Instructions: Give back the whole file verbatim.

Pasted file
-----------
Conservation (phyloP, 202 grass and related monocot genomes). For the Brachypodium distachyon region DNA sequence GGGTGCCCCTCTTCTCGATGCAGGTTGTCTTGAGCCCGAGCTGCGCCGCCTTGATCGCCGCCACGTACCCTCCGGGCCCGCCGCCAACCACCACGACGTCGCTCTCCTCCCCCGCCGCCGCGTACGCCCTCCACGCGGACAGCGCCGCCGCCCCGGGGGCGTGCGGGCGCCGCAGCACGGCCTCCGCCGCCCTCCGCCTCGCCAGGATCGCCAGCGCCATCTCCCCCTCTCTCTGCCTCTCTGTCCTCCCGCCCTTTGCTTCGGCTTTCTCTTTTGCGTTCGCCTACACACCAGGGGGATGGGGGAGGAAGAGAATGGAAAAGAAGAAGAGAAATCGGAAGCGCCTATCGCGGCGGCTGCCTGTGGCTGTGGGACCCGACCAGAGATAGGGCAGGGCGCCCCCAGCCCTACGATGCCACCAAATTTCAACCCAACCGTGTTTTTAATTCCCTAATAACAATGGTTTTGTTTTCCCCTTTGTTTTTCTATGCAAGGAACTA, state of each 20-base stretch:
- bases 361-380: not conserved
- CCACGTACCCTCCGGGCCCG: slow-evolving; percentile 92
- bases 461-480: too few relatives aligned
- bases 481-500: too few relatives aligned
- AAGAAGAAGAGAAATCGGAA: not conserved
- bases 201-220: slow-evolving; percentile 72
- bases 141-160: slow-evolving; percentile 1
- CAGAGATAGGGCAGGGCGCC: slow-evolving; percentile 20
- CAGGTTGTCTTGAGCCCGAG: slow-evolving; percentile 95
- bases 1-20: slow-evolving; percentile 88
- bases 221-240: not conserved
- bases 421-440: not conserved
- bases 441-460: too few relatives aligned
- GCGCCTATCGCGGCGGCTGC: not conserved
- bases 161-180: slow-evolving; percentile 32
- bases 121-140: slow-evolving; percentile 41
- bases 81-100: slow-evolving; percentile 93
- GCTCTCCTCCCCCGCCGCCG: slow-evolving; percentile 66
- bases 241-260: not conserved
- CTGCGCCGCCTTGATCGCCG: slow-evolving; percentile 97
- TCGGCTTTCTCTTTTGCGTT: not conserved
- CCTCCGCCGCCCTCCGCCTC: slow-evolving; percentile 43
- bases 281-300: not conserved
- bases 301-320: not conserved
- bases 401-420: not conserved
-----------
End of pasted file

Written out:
Conservation (phyloP, 202 grass and related monocot genomes). For the Brachypodium distachyon region DNA sequence GGGTGCCCCTCTTCTCGATGCAGGTTGTCTTGAGCCCGAGCTGCGCCGCCTTGATCGCCGCCACGTACCCTCCGGGCCCGCCGCCAACCACCACGACGTCGCTCTCCTCCCCCGCCGCCGCGTACGCCCTCCACGCGGACAGCGCCGCCGCCCCGGGGGCGTGCGGGCGCCGCAGCACGGCCTCCGCCGCCCTCCGCCTCGCCAGGATCGCCAGCGCCATCTCCCCCTCTCTCTGCCTCTCTGTCCTCCCGCCCTTTGCTTCGGCTTTCTCTTTTGCGTTCGCCTACACACCAGGGGGATGGGGGAGGAAGAGAATGGAAAAGAAGAAGAGAAATCGGAAGCGCCTATCGCGGCGGCTGCCTGTGGCTGTGGGACCCGACCAGAGATAGGGCAGGGCGCCCCCAGCCCTACGATGCCACCAAATTTCAACCCAACCGTGTTTTTAATTCCCTAATAACAATGGTTTTGTTTTCCCCTTTGTTTTTCTATGCAAGGAACTA, state of each 20-base stretch:
- bases 361-380: not conserved
- CCACGTACCCTCCGGGCCCG: slow-evolving; percentile 92
- bases 461-480: too few relatives aligned
- bases 481-500: too few relatives aligned
- AAGAAGAAGAGAAATCGGAA: not conserved
- bases 201-220: slow-evolving; percentile 72
- bases 141-160: slow-evolving; percentile 1
- CAGAGATAGGGCAGGGCGCC: slow-evolving; percentile 20
- CAGGTTGTCTTGAGCCCGAG: slow-evolving; percentile 95
- bases 1-20: slow-evolving; percentile 88
- bases 221-240: not conserved
- bases 421-440: not conserved
- bases 441-460: too few relatives aligned
- GCGCCTATCGCGGCGGCTGC: not conserved
- bases 161-180: slow-evolving; percentile 32
- bases 121-140: slow-evolving; percentile 41
- bases 81-100: slow-evolving; percentile 93
- GCTCTCCTCCCCCGCCGCCG: slow-evolving; percentile 66
- bases 241-260: not conserved
- CTGCGCCGCCTTGATCGCCG: slow-evolving; percentile 97
- TCGGCTTTCTCTTTTGCGTT: not conserved
- CCTCCGCCGCCCTCCGCCTC: slow-evolving; percentile 43
- bases 281-300: not conserved
- bases 301-320: not conserved
- bases 401-420: not conserved